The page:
According to statistics, about 37% of children and teens between 12 and 17 years experienced cyberbullying at least once, with about 30% being targeted more than once. Worryingly, although about 60% of young people were witnesses to such incidents, most would not intervene.
Victims are significantly more likely to cause self-harm or commit suicide, and it is easy to assume this phenomenon is even more destructive when experienced repeatedly and over longer periods. Unfortunately, only 1 in 10 children or teens would report the incident to an adult.
How to Deal with Cyberbullying via SMS or Phone Calls
Virtually any teenager or kids nowadays has a phone – this makes the latter a universal tool for bullying along with the more traditional landline phones. If exposed to incidents of cyberbullying, you should do the following:
- Call your telephone service provider. You could ask them to block a specific number but since such services might not be available, ask them to activate one of the available call blocking features. Next, follow some simple procedures to add or remove individual numbers to or from the blacklist, to review the existing blacklist, etc. Typically, dialing the symbols *60 on a landline phone activates call blocking on the device – listen to the pre-recorded instructions to perform the desired action. Mobile operators may also allow blocking individual numbers only from the device itself.
- Blacklist the phone number. This should be possible on virtually any modern smartphone and operating system. Even if the bully manages to send another few messages from a couple of other phone numbers, blocking all of them one by one would quickly discourage them since getting a new number every time requires effort and expenses. The default calling app on your device may also be capable of blocking unknown calls. If you run Android or iOS, you could also download free smartphone apps from the corresponding app market that allow call filtering with extended options including blocking unknown calls. Finally, you could also block a number by specifying it in your Google Voice account rather than on your device which makes the blacklist easily transferable to new devices.
- Change your phone number. This may prove rather inconvenient, but if this is the only way to get rid of annoying messages or calls, then go for it but then be careful who you share your new number with.
How to Deal with Cyberbullying via Messengers
According to statista.com, in March 2019 the top three messengers in the USA by the number of active monthly users were Facebook Messenger - roughly 109 million users, Snapchat - 49 million users, and WhatsApp - 25 million users. Below we show how to block users in each of them.
First, one should know that blocking a person on Facebook is different from blocking on Facebook Messenger so you might need to do both. In 2019, on a device running later versions of Android, this is done as shown below.
In the search box above, start typing the name of the contact until it appears or scroll down to the contact. Then long press on the contact until a menu appears as displayed below.
Click on the leftmost icon as indicated and a menu will appear from which the “Block” option should be selected. Choosing “Delete” instead of block deletes the contact along with the entire conversation history.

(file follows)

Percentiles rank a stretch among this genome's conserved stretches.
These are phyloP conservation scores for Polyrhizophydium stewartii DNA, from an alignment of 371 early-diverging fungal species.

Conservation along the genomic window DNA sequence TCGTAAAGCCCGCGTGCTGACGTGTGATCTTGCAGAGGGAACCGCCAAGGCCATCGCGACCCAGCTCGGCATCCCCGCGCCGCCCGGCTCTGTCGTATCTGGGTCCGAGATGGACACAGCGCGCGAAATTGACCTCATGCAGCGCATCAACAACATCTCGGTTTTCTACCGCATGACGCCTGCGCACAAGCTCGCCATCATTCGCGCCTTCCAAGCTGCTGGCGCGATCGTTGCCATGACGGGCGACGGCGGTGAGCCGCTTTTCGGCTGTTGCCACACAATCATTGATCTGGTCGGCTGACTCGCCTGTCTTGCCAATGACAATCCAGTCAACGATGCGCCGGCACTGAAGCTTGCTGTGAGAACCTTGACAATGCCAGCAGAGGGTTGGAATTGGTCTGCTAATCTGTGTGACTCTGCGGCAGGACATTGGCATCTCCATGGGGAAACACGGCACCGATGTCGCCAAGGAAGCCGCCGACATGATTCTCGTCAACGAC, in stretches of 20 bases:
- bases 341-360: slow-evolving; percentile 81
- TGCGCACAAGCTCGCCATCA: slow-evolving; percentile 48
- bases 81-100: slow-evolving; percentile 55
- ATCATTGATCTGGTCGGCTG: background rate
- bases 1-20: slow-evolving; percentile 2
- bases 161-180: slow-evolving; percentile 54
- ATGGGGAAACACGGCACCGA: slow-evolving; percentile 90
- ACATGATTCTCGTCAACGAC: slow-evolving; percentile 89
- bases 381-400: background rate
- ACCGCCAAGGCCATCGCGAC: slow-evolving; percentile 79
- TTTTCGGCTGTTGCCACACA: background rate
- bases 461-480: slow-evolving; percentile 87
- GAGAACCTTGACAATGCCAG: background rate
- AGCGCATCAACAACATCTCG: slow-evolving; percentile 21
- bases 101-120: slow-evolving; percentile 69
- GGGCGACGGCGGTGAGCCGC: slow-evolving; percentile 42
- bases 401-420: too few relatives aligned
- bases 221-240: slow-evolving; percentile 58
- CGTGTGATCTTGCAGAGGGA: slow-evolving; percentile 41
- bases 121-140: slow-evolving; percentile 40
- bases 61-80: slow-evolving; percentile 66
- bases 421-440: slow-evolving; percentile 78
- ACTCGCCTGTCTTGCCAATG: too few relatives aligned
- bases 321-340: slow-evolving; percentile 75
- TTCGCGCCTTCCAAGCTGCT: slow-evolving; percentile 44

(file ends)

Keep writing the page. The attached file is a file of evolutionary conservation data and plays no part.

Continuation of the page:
Blocking a contact in Snapchat is fairly similar in both Android and iOS. After signing up, swipe right, to open the Friends screen.
Long click on the contact and choose “More” from the drop-down menu.
Finally, block the contact or press Remove Friend.
One way to block a contact in WhatsApp on Android is by going to Settings->Account->Privacy-> Blocked Contacts (very similar to how this is done on iOS).
From here, contacts to be blocked can be selected and confirmed.
How to Deal with Cyberbullying via Social Media
One cannot contact Facebook directly but only through the in-built reporting tools. On Facebook, both blocking and reporting can be done by going to the respective profile and clicking on the three dots at the bottom right of the cover photo. Remember that unfriending the person is also an option.
While blocking just needs a simple confirmation, choosing to report someone opens a menu with multiple options as shown below. Bullies might be reported for posting inappropriate things but also for fake accounts or names as they often try to stay anonymous. Groups and pages can also be reported.
Note that you can also report a Facebook post or comment by clicking on the three dots to the right and choosing “Find Support or Report Post”. A menu opens as shown below. Corresponding choices should be made in this menu, typically, harassment or hate speech.
Instagram also allows reporting profiles, posts, and comments. Blocking and reporting a profile on Instagram can be done by navigating to it and clicking the three dots to the right, as shown below. Profiles and posts can be reported as either “spam” or “inappropriate”, while comments can be reported as either “spam or scam” or “abusive content”.
Instagram’s support email is no longer active but on the desktop version, one can report problems from the help center (help.instagram.com) as shown below.
The categories most relevant to bullying have been highlighted above. Next, one needs to follow step by step instructions and provide additional details.
Reach Out to Responsible Entities in School, College, or University or the Police